This type of engagement was crucial to the ideology of the WPA cultural projects. Biddle, Hopkins, and FDR all saw direct links between a strong democratic country and its artwork. They believed that making art was a way of making strong citizens.
Indeed, Biddle advocated for including artists in the national relief program since, he argued, the artist was as valuable a worker to the health of the nation as “the farmer or the bricklayer.”
For New Dealers, the arts and the humanities—painting, sculpture, music, theater, and literature—were not only a viable form of labor, they were key to America’s past, present, and future success.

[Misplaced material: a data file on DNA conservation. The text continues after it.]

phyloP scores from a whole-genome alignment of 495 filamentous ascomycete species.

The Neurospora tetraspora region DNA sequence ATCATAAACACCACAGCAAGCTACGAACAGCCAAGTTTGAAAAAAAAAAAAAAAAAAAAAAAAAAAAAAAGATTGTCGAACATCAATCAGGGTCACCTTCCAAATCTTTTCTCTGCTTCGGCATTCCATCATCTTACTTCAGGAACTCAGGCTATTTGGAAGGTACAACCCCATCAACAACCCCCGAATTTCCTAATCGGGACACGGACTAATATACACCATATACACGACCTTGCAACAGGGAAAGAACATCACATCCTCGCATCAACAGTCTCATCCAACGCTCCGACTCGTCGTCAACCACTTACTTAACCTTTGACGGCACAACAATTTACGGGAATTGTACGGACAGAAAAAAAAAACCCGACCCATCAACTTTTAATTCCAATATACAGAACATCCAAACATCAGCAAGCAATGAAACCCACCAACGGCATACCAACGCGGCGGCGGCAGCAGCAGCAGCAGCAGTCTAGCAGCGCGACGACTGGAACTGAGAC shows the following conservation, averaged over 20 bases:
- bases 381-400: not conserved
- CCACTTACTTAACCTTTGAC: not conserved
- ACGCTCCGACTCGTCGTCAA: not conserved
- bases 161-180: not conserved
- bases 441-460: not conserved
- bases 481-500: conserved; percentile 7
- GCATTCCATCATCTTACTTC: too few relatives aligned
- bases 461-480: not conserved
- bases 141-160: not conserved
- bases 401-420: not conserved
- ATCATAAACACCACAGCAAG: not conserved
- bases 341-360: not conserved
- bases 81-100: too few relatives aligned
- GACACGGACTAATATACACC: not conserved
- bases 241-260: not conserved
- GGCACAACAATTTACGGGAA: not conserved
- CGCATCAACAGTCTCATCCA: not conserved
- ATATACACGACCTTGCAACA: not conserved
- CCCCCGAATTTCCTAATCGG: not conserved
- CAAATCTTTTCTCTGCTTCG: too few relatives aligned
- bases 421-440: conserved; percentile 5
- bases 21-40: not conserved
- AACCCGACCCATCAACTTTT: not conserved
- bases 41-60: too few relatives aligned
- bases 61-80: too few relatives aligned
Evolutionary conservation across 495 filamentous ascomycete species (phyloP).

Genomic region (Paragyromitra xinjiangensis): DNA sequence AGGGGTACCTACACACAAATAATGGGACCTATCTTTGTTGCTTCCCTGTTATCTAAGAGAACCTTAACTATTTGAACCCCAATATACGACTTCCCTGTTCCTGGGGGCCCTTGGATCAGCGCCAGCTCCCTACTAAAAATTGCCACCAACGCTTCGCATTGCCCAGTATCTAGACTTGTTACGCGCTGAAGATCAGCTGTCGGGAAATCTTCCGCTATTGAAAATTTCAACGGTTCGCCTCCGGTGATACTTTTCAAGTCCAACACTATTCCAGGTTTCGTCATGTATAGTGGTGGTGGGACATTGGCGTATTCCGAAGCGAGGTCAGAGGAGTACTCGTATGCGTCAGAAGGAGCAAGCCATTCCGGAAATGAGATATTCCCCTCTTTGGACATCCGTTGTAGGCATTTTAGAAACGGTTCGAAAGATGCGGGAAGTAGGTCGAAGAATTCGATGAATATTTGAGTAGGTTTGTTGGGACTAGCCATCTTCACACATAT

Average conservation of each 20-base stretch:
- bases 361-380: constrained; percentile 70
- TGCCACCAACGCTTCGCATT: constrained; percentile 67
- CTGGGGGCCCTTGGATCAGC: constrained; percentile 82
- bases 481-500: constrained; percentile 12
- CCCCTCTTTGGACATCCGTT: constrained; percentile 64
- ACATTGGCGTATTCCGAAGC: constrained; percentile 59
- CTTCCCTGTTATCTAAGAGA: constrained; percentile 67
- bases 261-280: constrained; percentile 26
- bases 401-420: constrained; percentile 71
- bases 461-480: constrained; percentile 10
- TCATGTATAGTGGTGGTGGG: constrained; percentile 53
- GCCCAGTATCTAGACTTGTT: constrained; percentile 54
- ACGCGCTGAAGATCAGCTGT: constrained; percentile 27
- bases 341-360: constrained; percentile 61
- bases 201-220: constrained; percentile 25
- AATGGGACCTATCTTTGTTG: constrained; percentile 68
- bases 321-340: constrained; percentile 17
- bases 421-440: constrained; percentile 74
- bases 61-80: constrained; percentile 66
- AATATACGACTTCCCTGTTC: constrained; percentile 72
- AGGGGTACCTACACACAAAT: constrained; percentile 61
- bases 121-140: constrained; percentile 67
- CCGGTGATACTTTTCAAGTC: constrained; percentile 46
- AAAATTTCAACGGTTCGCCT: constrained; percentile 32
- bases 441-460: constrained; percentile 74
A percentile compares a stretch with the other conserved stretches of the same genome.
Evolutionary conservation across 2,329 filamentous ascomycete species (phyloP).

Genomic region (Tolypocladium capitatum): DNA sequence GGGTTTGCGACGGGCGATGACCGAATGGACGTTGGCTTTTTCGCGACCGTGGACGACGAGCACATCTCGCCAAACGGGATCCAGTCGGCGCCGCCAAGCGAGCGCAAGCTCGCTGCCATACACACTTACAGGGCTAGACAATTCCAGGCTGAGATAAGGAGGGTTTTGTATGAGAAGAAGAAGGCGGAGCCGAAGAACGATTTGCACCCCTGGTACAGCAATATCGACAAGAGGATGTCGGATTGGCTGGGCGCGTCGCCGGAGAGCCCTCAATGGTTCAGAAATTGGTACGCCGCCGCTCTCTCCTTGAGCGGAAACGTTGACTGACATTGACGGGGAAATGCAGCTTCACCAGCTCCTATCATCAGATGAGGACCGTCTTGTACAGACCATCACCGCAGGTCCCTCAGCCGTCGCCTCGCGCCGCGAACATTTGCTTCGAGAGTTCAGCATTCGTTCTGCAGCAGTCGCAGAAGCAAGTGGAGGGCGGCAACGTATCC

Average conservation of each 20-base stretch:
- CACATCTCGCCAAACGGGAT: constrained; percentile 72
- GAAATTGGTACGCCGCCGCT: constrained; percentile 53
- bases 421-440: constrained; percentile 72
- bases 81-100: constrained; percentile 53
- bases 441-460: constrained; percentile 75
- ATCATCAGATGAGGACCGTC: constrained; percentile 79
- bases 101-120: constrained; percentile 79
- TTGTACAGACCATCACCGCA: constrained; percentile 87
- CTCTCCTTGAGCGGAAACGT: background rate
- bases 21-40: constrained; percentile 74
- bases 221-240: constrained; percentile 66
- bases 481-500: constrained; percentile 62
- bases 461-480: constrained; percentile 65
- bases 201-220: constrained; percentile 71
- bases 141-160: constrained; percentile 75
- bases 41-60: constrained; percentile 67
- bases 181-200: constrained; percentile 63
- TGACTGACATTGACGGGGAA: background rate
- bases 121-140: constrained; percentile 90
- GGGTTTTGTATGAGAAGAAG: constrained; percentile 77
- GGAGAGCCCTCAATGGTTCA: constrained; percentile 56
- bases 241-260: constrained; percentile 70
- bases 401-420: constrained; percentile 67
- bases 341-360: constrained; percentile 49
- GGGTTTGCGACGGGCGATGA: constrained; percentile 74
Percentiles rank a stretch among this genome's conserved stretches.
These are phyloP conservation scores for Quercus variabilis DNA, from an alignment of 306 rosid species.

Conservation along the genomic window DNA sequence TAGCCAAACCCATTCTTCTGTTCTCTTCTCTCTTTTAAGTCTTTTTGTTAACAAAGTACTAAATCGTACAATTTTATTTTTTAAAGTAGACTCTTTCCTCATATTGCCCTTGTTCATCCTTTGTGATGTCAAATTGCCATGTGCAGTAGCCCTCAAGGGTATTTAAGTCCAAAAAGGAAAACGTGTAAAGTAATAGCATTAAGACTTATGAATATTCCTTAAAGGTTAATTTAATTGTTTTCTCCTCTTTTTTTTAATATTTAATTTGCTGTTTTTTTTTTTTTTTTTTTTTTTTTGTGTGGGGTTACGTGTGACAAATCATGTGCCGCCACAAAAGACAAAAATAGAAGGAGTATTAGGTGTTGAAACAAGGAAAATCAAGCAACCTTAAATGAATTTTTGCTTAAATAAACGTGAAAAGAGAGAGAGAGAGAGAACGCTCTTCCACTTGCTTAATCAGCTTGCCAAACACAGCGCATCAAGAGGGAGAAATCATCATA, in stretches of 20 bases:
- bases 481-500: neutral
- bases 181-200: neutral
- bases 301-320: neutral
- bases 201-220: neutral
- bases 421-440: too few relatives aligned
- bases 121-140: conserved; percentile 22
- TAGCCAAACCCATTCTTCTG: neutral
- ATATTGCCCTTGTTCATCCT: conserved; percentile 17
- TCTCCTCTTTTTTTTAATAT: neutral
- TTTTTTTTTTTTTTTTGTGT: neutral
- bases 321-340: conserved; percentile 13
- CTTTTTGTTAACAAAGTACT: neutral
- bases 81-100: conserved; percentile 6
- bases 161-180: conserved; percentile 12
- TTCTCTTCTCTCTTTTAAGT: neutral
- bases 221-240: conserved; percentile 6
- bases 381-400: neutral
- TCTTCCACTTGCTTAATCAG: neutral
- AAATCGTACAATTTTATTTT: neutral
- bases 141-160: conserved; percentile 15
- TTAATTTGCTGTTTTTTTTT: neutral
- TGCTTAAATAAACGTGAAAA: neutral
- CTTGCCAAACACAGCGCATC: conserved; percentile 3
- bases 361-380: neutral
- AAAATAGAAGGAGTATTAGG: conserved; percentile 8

Many of the works created on the FAP directly addressed the relationship between manual and intellectual labor.
This is what the two large-scale public murals created through the FAP, recently restored and now in the foyer of the Wilson Commencement Academy in Rochester, New York, illustrate.
Life of Education and Exploration
Inspired by the monumental Renaissance masterpieces by Michelangelo, Peters broke with his traditional, small-scale easel practice (he was primarily a landscape painter of local scenes) to depict a subject matter that shows the need for balance between doing and thinking.
It seems Peters imagined these classical themes within a visual vocabulary that stressed images of progress through learning and work.